Advisement of
    Charges

    Whether you are arrested or given a summons to appear, the court must make sure you understand what crimes you are being accused of committing. This is called advisement of charges. The District Attorney will detail the specific charges against you, and the Judge has to make sure you understand what possible penalties are associated with that charge in the state.

  • Preliminary Hearing
    (for Higher Felony
    Charges)
    04

    Preliminary Hearing
    (for Higher Felony
    Charges)

    A preliminary hearing is a way for your defense attorney to challenge the District Attorney’s right to bring charges against you by making them prove that there is reason to believe you committed a crime. The Judge is not deciding your guilt or innocence, but rather whether or not there is probable cause to charge you with the crime in question.

  • Pretrial Conference /
    Disposition
    Hearing
    05

    Pretrial Conference /
    Disposition
    Hearing

    This court date comes after your attorney has reviewed all of the reports and evidence in your case. Here’s where your attorney will engage in plea negotiations with the DA. If they can reach an agreement on the case, you may be able to take a plea bargain. If they cannot reach a resolution, your case will be set for an arraignment or trial date.

  • Arraignment
    06

    Arraignment

    An arraignment is the final date for you to decide how you choose to plea. Guilty or not guilty. If you plead guilty, then the case is set for a sentencing date. If you plead not guilty, you and your attorney will then set the case for trial.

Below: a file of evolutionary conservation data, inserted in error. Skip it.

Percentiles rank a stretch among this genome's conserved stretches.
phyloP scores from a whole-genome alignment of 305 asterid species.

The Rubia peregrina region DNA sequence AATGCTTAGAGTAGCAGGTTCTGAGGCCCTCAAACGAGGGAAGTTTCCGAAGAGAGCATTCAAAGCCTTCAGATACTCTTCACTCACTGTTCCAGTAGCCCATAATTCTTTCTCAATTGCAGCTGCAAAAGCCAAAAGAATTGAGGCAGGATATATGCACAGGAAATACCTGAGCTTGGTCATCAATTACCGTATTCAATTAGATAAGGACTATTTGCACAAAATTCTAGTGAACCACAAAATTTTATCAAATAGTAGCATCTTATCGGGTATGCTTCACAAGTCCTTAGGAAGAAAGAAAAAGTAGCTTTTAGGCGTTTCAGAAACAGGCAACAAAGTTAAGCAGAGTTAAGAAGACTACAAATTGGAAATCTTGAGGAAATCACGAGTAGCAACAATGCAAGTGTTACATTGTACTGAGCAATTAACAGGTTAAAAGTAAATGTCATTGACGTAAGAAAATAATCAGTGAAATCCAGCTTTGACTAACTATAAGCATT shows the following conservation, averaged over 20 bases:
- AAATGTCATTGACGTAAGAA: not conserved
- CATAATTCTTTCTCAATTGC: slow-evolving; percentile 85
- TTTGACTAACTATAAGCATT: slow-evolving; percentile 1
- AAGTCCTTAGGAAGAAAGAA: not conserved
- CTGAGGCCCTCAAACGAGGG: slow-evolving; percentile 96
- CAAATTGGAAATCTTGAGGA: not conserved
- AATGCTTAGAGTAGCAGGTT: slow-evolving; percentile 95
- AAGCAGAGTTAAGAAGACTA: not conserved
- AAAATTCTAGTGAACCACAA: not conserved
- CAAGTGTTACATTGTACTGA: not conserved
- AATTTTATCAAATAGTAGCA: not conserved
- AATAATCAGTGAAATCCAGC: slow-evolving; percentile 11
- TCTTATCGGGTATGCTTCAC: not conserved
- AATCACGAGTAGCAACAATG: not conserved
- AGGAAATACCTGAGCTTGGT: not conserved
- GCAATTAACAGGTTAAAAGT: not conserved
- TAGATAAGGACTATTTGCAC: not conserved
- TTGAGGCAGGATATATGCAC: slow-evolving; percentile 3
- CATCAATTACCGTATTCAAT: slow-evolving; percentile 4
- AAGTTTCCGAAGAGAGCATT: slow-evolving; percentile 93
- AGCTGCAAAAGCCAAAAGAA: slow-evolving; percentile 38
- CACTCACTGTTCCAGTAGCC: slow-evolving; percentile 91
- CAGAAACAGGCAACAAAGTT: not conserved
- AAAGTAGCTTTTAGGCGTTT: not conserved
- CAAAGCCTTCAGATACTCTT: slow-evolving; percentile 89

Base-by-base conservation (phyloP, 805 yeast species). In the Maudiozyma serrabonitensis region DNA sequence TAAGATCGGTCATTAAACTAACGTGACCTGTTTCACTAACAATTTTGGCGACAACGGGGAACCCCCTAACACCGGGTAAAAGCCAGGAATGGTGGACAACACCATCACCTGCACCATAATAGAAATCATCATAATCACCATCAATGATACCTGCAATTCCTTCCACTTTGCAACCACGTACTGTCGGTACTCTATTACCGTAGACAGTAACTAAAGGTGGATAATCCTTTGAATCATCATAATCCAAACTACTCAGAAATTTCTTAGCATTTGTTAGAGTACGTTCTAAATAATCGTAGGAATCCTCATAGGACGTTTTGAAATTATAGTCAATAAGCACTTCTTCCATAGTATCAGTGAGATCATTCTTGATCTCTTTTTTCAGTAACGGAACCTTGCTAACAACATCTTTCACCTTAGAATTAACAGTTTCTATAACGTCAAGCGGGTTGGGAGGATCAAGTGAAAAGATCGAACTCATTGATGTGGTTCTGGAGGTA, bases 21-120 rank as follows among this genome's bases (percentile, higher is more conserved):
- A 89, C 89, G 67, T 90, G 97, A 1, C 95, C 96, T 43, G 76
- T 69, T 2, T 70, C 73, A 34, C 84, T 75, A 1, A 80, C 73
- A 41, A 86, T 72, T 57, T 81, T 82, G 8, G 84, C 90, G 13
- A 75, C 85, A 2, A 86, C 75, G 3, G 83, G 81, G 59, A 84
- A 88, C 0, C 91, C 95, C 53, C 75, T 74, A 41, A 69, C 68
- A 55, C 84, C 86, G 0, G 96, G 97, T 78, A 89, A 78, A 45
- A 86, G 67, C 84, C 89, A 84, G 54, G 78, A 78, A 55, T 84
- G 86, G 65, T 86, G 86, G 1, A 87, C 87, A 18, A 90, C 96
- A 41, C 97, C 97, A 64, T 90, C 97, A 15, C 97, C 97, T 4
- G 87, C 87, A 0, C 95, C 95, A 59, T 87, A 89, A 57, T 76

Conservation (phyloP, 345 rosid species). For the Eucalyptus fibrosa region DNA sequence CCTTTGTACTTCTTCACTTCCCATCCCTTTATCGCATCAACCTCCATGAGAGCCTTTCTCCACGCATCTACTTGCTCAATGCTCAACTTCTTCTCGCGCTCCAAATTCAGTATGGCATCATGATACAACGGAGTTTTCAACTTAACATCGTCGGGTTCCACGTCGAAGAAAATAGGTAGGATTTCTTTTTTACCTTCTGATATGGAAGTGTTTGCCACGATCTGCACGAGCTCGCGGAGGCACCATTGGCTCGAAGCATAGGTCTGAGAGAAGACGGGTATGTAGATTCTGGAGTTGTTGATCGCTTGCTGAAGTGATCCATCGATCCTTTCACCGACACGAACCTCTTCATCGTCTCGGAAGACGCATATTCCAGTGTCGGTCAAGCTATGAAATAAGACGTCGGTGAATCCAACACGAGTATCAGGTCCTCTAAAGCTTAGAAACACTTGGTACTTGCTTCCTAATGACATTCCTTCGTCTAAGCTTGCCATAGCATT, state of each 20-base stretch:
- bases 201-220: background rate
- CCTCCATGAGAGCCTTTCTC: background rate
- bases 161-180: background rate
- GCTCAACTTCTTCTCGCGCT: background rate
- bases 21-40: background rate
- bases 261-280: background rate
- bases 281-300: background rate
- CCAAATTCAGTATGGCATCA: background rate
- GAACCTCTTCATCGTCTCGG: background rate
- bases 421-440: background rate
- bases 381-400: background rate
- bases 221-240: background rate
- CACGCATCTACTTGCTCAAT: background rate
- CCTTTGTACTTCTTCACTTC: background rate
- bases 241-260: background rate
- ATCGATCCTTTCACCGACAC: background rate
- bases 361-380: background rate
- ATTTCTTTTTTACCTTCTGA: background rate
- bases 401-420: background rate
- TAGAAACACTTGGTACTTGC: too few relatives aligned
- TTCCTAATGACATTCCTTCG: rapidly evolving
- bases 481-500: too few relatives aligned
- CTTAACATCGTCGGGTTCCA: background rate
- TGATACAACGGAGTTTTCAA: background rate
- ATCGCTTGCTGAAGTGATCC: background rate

• Motions Hearing
    07

    Motions Hearing

    A motion hearing is when an attorney makes a request that requires a decision from the judge. For example, motions to suppress evidence or statements. These motions can limit the information that goes before a jury if it benefits your case, and there are legal grounds for doing so.

  • Pretrial Readiness
    Conference
    08

    Pretrial Readiness
    Conference

    A pretrial readiness conference is held at some point before trial. It usually is held about a week to a month before the date trial is set to begin. This court date ensures everyone is ready to go to trial on the set date. It is also a time for lawyers to bring up any issues they may have to be addressed before the day of trial.

  • Jury Trial
    09

    Jury Trial

    After a jury is selected for trial, the District Attorney’s responsibility is to present the case to the jury. The DA must prove beyond a reasonable doubt that you are guilty of the crime. Otherwise, the jury must find you innocent. Your attorney will be able to cross-examine all of the witnesses, present evidence, and ultimately help you navigate this process.

  • Sentencing
    Date
    10

    Sentencing
    Date

    At sentencing, the Judge must decide the appropriate legal penalty for the crime you plead guilty. The Judge’s decision is based on the listed penalties for the specific charge, recommendations from the presentence investigation, your criminal history, as well as statements made at the sentencing by the District Attorney, your attorney, you, and any named victims of the crime.

What is the sentence for misdemeanors in Colorado?